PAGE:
The lanky streak of piss is an enigma wrapped inside a conundrum that looks like the bloke off the BT adverts after a spell on the rack, and that, I guess, is part of the problem - the way Crouch looks.
While it seems perverse to judge a player on his looks and not his ability, it's not an uncommon problem and one which is identified in Moneyball. The book details the visionary approach to player recruitment by the Oakland A's baseball team under general manager Billy Beane. In it we learn how Beane abandoned the traditional approach to scouting in favour of what was derisively called 'performance scouting' - that is using statistics to judge players.
White men can, oh forget it...
Up until then scouts had relied on instinct, or had favoured certain characteristics - so the 'Good Face' of a chiselled athlete would always be favoured over a 'skinny little guy', a 'fat catcher' or a 'short right-handed pitcher'. As Beane said, the scouts were allowing themselves to be "victimised by what we see".
In a sense that's what's happened to Crouch - he has become victimised by what we see. The Spurs striker simply doesn't conform to the pre-conceived ideas of what of a 'big man' up front should look like. Ironically, he's a little too tall for our tastes, or at least doesn't carry the 'right' weight to match his height.
Commentators and pundits say he's got 'a good touch for a big man', as if somehow the fact his brain's a few inches further from his feet than most people's means he's overcome some huge physical handicap. It's a remarkably odd turn of phrase as it is inconceivable that anyone could play more than 40 times for their country and sustain a career in one of the most competitive leagues in the world without some semblance of skill.
More than that, however, it overlooks his genuine ability. While Wayne Rooney's deemed to be The World's Greatest Footballer again and well worth his £200,000 weekly salary because of his 'wonder strike' against Manchester City (as opposed to a nurse or a teacher who actually has a worthwhile job) we shouldn't forget Crouch has scored at least three equally spectacular overhead kicks.
The first was for Liverpool against Galatasaray in the Champions League in 2005. To prove it wasn't a one-off, he repeated the trick the following season against Bolton and then did it again for Portsmouth against Stoke in the Premier League a couple of years later. And if you still think he lacks technique check out his third in this 'perfect' hatrick against Arsenal in which he scored with both left and right feet and his head.
Unfortunately, Crouch suffers twice over as another common misconception about him is that despite his height he's not actually very good in the air. This myth was debunked by this post on the Zonal Marking blog which pointed out that in Premier League history (up to the end of last season) Crouch is the third most successful player in terms of the percentage of their goals that came from headers (48.2% in Crouch's case). So, while he may not be a fantastic header of the ball his height is a valuable weapon in his armoury.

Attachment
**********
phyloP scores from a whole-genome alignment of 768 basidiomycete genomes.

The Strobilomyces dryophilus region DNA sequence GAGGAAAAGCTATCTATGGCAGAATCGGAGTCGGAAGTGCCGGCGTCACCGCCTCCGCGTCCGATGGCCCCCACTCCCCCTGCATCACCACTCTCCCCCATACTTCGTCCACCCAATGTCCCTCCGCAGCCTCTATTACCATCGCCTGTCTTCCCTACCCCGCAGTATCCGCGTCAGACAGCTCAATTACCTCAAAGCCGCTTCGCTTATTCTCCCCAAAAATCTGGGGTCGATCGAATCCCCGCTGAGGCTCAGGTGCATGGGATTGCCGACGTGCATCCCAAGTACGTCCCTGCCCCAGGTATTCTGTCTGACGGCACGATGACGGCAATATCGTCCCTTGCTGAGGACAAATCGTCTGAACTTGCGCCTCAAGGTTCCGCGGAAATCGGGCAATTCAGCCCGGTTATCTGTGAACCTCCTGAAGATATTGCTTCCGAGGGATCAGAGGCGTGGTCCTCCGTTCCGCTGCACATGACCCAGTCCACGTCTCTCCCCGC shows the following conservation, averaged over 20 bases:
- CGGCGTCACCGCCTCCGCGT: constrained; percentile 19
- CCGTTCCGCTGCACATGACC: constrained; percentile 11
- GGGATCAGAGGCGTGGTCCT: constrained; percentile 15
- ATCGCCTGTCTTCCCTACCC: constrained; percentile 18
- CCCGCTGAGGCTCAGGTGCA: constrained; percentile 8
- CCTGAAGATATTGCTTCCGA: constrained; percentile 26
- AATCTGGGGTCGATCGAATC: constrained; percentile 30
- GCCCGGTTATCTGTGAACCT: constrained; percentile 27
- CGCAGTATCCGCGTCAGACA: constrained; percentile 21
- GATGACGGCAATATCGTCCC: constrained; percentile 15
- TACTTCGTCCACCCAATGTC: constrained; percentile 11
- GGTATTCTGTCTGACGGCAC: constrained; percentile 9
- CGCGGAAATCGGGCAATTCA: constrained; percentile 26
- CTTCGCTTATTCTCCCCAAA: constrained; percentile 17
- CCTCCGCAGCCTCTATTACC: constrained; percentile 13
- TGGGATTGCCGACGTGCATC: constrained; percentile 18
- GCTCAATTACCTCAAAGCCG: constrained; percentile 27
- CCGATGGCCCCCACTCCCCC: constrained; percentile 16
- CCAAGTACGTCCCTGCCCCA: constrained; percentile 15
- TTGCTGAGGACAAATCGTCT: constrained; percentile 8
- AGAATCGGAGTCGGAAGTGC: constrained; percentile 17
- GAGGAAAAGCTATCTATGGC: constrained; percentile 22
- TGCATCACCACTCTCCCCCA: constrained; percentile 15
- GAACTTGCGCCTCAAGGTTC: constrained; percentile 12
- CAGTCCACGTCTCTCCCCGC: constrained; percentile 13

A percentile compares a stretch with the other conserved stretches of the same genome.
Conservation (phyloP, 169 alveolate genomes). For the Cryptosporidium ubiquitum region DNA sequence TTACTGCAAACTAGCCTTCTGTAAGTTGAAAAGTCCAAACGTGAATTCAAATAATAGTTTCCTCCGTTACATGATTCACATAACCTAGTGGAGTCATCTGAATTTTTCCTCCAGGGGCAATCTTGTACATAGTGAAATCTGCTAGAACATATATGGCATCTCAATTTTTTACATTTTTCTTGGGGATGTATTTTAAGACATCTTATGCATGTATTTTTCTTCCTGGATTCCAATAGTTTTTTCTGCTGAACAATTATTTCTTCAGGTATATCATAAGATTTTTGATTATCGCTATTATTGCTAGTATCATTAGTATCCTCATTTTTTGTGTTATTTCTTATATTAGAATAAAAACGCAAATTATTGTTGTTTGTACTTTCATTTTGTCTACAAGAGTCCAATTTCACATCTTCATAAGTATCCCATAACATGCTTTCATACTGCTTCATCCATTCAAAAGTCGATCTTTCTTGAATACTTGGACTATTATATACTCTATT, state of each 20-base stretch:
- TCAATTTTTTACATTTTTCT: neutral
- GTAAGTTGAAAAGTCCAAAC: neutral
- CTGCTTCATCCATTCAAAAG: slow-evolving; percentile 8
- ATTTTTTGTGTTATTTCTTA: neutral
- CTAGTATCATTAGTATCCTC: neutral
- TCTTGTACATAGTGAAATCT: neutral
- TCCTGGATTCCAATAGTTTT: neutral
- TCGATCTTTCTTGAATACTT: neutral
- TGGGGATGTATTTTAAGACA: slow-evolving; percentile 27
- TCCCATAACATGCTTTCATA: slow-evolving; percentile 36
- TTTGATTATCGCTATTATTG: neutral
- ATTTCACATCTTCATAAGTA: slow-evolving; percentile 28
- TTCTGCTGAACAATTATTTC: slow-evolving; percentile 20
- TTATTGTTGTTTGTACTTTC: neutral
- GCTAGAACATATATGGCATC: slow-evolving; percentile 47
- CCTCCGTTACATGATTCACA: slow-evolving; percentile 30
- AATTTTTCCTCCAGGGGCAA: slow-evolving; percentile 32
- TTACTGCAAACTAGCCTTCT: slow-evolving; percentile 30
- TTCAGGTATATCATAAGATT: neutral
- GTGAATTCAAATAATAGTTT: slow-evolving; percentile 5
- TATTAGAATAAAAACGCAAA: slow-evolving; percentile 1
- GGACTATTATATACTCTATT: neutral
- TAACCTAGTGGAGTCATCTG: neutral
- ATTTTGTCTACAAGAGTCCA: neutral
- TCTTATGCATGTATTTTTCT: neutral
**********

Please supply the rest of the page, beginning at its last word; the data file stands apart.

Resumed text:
But what does his goal-scoring record in general tell us? He's in part defined by the astonishing speed at which he's climbed up England's goal-scoring chart. Yet, despite being the country's joint 15th highest goalscorer (he has one more than Kevin Keegan and just four less than Wayne Rooney from 25 less appearances) there's always a suspicion that Crouch is a bit of a fraud on the international stage.
Of his 22 goals wearing the Three Lions, 12 have come in friendlies and all but three have come away from home. Of the 10 goals he's scored in competitive games only one has come against a team ranked in the World's top 10 at the time of the match - against Croatia at Wembley as the Wally with the Brolly looked forlornly on - and all but one of the rest have been scored against teams ranked 50th or worse which only adds to the impression that Crouch is a flat-track bully.
Good in the air, useless with his feet
Conversely at club level, Crouch does not score as often but has notched up some very important strikes. He has 60 Premier League goals to his name, placing him 53rd on the all-time list with a goals-per-game (GpG) ratio of 0.27 (for comparison Emile Heskey is 16th on the list with 109 goals and a similar ratio of 0.22 GpG, while Darren Bent's is 28th on the list with 84 goals and a ration 0.41 GpG).
But some of those goals have been vital. Spurs might not be at the San Siro tonight had Crouch not grabbed the winner in the Champions League 'play-off' against Manchester City at the end of last season and early this season he grabbed a hatrick against Young Boys to take Spurs through to the tournament's group stage. Likewise, at Liverpool he played a vital role in their 2006 FA Cup success with the winner in the fifth round against Manchester United and two years later he grabbed a goal against Arsenal that maintained Liverpool's pursuit of a Champions League place.
Quite clearly Crouch is a good all-round player capable of finding the net with head and feet in near-equal measure, he just doesn't do it consistently. But then perhaps Crouch himself is not the problem. Rather, it might be the case that he isn't used properly because of his physical attributes.
England, it seems, is still wedded to the need to have a 'big man' up front and once Heskey (another multi-faceted player pigeon-holed because of his build) stopped being the big man du jour it was Crouch's turn to be the recipient of punts from midfield or to be used as 'an impact sub' - all of which bypasses his undeniable technique.
While he is good in the air he is arguably better with his feet, but England's focus on direct play means Crouch rarely gets to play to his strengths. Maybe it's English football, not Crouch, that needs to get its head out of the clouds.